The first major trials for a vaccine against the deadly Ebola virus are set to begin in the Western African country of Liberia today (Monday 2 February).
Scientists will give the vaccine to some 30,000 volunteers in a bid to put a halt to the ever increasing number of people who have already lost their lives to the virus. Over 8,500 people have succumb to the disease already.
The trial will involve the volunteers being injected with a small amount of the virus, which scientists hope will trigger production of an immune response. It is unclear however how effective this method could be.
Liberia has been one of the worst affected nations in the latest bout against the illness, with the country having lost more than 3,600 people to the disease. However, this has slowed down dramatically in recent months.
The trial conducted at Oxford University's Jenner Institute saw a total of 60 healthy volunteers inoculated with a modified chimpanzee cold virus – a vaccine jointly developed by GlaxoSmithKline and the US National Institutes of Health.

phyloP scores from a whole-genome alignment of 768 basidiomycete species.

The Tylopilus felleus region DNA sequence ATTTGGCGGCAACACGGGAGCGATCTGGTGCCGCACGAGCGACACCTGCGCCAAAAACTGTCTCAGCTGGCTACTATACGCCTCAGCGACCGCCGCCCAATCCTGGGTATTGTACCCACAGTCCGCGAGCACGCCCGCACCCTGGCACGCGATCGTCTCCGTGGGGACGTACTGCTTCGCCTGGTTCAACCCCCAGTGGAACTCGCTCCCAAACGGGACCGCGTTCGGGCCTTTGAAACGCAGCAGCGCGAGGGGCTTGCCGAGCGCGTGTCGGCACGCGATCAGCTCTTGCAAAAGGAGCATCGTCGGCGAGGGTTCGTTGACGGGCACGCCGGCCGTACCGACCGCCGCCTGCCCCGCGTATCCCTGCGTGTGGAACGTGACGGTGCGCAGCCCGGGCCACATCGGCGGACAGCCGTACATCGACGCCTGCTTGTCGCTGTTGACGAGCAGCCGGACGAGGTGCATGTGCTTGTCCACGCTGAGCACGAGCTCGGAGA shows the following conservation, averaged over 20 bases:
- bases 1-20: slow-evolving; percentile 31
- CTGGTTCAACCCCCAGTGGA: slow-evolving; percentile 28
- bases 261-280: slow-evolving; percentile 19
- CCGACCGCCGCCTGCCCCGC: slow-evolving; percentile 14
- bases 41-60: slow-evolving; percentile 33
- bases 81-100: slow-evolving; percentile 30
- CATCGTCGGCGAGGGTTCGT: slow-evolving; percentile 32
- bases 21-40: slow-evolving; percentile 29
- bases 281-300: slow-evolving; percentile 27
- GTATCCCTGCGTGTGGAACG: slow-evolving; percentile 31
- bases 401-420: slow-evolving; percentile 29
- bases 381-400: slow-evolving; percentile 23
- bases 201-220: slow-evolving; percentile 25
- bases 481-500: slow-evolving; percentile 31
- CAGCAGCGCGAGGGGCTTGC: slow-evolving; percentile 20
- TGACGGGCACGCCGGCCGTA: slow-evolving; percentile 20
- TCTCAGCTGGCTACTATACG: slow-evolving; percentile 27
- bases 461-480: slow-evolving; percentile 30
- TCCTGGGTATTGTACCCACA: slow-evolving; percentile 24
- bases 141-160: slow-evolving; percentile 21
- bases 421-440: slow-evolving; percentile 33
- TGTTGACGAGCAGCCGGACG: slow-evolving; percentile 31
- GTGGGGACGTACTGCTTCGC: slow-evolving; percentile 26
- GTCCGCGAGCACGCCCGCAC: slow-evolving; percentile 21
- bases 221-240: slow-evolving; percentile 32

In those tests adverse events reported by the volunteers were mild, such as moderate fever which passed in a day.
The immune responses observed in the vaccine recipients were less than those seen in monkeys that were protected from experimental Ebola virus infection.
The antibody response seen was weaker than that from a US study which tested a significantly higher dose of the same vaccine.
It is still not fully clear what degree of immunity humans require for protection from the virus. Larger trials like the one in West Africa are expected to throw more light.